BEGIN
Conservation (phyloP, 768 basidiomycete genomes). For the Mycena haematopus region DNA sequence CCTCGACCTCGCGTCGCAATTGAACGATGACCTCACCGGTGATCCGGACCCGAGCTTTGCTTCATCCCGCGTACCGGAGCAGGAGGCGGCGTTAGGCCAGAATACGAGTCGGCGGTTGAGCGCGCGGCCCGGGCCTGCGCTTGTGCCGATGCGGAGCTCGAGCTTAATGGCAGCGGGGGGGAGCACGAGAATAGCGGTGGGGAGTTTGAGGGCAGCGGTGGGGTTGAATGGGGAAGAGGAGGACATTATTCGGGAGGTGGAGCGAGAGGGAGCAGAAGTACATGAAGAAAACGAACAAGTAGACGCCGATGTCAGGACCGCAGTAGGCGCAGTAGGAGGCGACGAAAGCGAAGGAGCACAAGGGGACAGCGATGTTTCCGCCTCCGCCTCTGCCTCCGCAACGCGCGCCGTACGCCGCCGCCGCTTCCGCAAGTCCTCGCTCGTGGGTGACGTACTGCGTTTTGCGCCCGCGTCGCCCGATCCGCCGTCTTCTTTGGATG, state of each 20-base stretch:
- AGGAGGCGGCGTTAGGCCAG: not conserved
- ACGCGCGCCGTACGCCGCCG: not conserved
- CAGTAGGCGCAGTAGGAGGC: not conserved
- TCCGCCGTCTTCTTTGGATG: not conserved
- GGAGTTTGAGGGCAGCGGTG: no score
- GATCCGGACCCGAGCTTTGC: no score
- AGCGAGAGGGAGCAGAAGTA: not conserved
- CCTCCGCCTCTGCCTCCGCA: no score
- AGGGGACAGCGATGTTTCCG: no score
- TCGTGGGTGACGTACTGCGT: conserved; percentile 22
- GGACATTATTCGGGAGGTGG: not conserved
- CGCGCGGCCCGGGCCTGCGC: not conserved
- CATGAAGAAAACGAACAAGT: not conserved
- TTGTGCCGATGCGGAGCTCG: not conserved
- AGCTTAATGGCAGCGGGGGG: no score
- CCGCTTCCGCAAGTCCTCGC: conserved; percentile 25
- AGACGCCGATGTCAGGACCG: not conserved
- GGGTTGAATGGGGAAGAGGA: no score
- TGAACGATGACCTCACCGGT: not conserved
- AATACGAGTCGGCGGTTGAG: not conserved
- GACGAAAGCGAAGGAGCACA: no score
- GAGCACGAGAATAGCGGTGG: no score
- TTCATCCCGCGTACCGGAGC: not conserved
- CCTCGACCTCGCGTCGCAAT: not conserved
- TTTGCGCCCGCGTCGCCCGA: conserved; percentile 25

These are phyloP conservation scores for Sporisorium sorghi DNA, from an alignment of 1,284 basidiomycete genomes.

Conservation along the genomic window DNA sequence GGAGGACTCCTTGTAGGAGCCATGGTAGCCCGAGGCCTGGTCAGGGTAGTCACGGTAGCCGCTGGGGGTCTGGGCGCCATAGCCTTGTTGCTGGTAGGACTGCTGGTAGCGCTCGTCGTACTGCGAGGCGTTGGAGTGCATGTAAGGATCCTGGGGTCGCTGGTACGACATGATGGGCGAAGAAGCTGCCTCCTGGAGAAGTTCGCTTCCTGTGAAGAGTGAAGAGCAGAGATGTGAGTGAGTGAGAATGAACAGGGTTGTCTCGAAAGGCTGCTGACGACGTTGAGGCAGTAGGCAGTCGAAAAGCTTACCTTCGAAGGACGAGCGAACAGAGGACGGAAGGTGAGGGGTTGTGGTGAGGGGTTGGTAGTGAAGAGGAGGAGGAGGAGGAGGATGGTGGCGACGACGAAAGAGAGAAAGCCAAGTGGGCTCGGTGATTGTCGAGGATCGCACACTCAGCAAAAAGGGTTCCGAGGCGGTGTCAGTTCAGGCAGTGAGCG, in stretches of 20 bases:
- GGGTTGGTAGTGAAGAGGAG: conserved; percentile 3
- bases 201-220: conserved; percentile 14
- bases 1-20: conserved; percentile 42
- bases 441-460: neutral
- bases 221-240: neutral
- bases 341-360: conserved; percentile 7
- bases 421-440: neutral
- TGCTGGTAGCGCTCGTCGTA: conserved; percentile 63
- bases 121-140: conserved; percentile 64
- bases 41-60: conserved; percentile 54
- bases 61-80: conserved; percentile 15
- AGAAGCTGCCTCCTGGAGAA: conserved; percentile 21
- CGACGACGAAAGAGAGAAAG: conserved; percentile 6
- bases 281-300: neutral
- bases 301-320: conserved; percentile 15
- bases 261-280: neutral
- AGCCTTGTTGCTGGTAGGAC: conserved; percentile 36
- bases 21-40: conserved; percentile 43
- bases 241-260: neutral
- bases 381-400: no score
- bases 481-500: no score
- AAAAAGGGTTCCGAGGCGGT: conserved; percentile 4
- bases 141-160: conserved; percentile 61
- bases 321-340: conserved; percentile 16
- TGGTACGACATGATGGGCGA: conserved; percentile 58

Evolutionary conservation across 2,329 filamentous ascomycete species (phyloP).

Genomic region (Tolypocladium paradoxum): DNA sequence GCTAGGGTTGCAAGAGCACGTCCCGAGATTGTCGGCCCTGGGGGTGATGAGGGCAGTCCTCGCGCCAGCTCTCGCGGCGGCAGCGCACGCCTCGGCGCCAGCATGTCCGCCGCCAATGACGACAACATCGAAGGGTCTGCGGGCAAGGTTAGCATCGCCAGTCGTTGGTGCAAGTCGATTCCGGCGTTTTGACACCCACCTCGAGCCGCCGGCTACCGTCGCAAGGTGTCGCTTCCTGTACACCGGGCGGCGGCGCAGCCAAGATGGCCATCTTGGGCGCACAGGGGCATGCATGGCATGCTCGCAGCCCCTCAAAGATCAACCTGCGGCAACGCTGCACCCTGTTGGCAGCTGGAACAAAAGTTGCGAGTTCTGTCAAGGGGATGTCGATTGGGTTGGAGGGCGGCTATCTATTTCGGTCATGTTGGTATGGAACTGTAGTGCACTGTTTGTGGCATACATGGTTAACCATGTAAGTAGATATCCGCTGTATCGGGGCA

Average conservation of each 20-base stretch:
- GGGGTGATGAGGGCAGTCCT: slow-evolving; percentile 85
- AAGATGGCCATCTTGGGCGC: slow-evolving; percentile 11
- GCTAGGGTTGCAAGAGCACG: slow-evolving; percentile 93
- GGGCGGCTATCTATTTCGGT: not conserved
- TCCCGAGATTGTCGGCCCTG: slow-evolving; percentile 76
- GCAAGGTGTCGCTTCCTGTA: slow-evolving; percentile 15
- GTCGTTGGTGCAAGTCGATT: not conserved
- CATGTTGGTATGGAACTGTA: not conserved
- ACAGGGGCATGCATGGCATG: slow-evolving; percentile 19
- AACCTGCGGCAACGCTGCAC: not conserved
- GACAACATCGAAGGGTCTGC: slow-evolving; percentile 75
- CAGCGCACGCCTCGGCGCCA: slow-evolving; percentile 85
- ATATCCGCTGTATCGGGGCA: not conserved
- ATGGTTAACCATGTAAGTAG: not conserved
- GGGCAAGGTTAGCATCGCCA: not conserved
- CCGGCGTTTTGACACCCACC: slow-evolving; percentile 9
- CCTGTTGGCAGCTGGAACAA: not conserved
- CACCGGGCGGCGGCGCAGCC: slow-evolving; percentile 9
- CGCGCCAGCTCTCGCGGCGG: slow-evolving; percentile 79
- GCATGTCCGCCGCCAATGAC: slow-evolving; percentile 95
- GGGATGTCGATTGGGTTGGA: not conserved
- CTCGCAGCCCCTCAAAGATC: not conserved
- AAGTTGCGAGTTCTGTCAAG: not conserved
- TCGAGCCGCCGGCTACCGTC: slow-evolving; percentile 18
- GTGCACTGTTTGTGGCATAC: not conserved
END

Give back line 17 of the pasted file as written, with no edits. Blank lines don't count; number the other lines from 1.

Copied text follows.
- CCGCTTCCGCAAGTCCTCGC: conserved; percentile 25